I got a lot of insights that were specific to what I’m doing, and others that will filter into future posts. But let me leave you with something Alex Kurtzman said in his presentation on Star Trek: Discovery.
Kurtzman is a content guy. He is producing a show, and cares less about data analytics than I’m sure his corporate masters are happy about. (His talk was all about Star Trek, which bored me, honestly, because I wasn’t there for that.)
He said that as they developed Discovery, he realized that the line between TV and movies “is gone because people are paying for TV now.” He meant paying for things like CBS All -Access, which a lot of folks subscribed to just to get Trek, but that sent my mind tumbling down a different rabbit hole.
I have one long-running option that we recently redid the deal on. It was initially a film deal, but the producer was running into questions about whether TV rights would be available concurrently. I had been watching trends, and figured that someone would want to wrap up TV rights as well as film rights. So, when it came time to renew, I was on the right page. We came up with a formula for bundling TV rights that satisfied both of us.
Shortly thereafter, a friend completed a megadeal with a major studio which will have a TV show produced at the same time as an in-theaters movie.
And Netflix has been struggling hard to get a lot of its films into the theaters so that they can be considered for movie awards, like the Oscars, which again blurs the contractual lines. (In the past, contracts were for film that ran on screens in movie theaters or for TV which played on the small screen.)
The blurring though is more important than that. The internet is a big leveler, and it means that blurring will go across platforms—and formats. Not just screen agnostic, but form agnostic.
Consumers have been form agnostic for a long time. If they like a game, they will read a novel based on that game. If they like a film, they’ll read a comic book based on that film. Or vice versa. Fans of a book will see a movie based on that book.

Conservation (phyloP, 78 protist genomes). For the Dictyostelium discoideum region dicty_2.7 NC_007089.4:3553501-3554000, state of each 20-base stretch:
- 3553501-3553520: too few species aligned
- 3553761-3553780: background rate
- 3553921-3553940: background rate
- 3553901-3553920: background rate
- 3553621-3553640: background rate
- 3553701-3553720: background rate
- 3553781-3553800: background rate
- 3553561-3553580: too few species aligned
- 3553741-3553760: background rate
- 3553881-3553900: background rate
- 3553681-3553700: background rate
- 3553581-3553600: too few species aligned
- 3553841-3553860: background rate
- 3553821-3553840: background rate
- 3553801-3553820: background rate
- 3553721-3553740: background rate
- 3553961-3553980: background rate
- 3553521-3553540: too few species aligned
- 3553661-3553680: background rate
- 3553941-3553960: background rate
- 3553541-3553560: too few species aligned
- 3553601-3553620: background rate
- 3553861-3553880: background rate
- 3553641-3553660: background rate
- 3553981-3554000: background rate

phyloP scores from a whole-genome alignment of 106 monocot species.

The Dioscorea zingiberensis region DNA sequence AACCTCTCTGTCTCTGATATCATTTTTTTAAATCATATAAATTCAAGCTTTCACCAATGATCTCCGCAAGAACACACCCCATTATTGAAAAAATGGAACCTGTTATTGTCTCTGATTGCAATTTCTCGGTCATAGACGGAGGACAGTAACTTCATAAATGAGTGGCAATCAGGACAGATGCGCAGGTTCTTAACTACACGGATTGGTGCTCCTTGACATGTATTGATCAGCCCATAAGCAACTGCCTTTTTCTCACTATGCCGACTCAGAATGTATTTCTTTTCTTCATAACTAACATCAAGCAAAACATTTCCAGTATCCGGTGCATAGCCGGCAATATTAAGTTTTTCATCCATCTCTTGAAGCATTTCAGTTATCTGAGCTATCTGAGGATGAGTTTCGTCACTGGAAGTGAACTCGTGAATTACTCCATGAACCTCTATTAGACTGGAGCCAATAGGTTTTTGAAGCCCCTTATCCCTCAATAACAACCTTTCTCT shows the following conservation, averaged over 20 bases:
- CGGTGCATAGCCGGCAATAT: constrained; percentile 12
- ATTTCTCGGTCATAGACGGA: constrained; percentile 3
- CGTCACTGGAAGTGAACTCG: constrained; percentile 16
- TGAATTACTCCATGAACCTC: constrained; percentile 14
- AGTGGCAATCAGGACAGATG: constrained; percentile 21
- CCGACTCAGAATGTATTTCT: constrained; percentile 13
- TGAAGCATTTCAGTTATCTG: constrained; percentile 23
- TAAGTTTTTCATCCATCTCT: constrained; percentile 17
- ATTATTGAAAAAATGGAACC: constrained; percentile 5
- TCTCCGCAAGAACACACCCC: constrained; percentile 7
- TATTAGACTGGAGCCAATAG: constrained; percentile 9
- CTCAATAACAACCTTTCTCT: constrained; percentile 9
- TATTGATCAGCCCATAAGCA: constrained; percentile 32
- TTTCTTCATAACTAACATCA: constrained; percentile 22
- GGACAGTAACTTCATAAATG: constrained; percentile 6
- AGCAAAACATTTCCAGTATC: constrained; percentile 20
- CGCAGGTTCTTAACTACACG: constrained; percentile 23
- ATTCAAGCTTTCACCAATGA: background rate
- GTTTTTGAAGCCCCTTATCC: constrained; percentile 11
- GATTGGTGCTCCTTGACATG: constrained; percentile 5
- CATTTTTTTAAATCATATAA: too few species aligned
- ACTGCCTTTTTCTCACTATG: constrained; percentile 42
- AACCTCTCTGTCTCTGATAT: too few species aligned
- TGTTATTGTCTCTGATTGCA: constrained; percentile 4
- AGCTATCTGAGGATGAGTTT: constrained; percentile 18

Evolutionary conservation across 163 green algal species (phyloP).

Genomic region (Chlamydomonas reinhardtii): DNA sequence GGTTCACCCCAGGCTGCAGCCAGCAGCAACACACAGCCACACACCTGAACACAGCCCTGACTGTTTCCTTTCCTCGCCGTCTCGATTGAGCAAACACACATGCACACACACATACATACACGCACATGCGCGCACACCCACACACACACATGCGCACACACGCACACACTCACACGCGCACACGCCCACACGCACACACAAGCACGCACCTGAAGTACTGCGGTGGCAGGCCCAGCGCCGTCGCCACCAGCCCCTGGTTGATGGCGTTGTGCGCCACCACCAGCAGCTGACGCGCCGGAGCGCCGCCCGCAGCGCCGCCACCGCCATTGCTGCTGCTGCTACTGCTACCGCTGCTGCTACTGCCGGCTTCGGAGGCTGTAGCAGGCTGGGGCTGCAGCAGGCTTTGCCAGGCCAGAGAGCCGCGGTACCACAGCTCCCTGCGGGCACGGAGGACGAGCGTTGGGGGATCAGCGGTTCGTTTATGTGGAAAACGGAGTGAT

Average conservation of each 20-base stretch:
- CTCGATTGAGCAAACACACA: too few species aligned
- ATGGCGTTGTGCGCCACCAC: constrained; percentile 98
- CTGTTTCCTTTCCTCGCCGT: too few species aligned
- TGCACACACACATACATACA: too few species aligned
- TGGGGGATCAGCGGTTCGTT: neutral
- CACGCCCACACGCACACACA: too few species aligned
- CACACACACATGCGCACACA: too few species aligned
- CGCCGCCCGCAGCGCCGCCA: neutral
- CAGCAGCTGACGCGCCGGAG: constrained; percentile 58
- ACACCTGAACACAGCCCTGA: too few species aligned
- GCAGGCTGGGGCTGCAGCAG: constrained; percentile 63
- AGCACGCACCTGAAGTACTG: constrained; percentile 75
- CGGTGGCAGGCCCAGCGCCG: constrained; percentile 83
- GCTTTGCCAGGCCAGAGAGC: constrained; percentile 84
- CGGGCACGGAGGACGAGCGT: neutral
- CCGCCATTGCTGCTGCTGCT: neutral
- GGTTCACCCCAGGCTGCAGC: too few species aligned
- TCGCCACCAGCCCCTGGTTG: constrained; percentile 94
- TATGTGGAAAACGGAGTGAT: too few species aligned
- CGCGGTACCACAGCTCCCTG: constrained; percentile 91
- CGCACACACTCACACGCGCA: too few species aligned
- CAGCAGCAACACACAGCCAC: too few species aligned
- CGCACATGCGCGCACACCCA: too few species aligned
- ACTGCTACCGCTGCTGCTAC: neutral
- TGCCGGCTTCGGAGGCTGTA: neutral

This is why so many big companies are trying to wrap up the entire copyright in a property. They want the opportunity to make a film, a book, a game, and a comic book based on that property. They want that property to evolve into new media formats, whatever they might be. They want to control how that property is used.
Lerer called it building IP across platforms. He was speaking about the digital brand reinforcing the TV brand, but we writers can take it wider than that.
When we write something, we control all of the copyright. Then we determine how that something goes into the world. Usually, writers try to sell a paper or ebook. But there are a lot of other choices as well—from old fashioned movie/TV rights to rights for short videos on new platforms like Snap to translation rights to VR rights for games.
The more the writer controls these rights and is judicious about licensing, the more money she will make.
I think I needed to see the possibilities on a much wider level to have that lesson brought home.
The same week I was at CES, I got information from the Licensing Expo I’ll be attending in June. I’m going mostly as a learning experience there as well, with an eye toward licensing work next year. But I needed the CES experience to remind me to keep my eyes open to opportunity and my ear to the ground for possible experimental deals.
What I saw in these panels was a snapshot in time. As I write this, only a few days after CES ended on January 11, news came across one of my feeds that consumers might end up buying a bundle of streaming services in the future. It’s being called a one-bill streaming service. Rather than paying for Netflix, Hulu, and Amazon separately, they would be bundled together with other streaming services for one price.
Note that this is yet again old distribution companies trying to figure out how to work their way through the new reality. Over the week, I heard all kinds of things proposed, from brands creating their own streaming platforms to skinny subscriptions to bite-size subscription modeling, as well as ad-based internet shows and the use of free.
We’re in an age of experimentation on content, and everyone—all of the content-based companies—are feeling this.
What happens when everyone is grappling to find the new is that there are a lot of opportunities. I’m not sure what those opportunities are at the moment, but I’m sure we’ll find out.
The key is to continue to pay attention, do your best to cover your ass when you’re negotiating any new license on your copyright (even if it seems small to you) and hang onto as many of your rights as possible.
Realize that everyone is focused on content right now, and they want to own yours. Don’t let them. The more pieces of the pie you hang onto, the better off you’ll be.
And that’s a lesson for any age.
I wrote a blog post shortly after CES titled “CES For Writers” which is available for free on my Patreon page. do occasional posts there that are not available here. A lot of these posts are available early there as well. As my health returns, I find that I want to comment on something in real time without getting away from the mid-week rhythm of this website. Patreon gives me the platform to do that.
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“Business Musings: Learning, The Future, and CES,” copyright © 2019 by Kristine Kathryn Rusch. Image at the top of the blog copyright © 2019 by IEEE.org.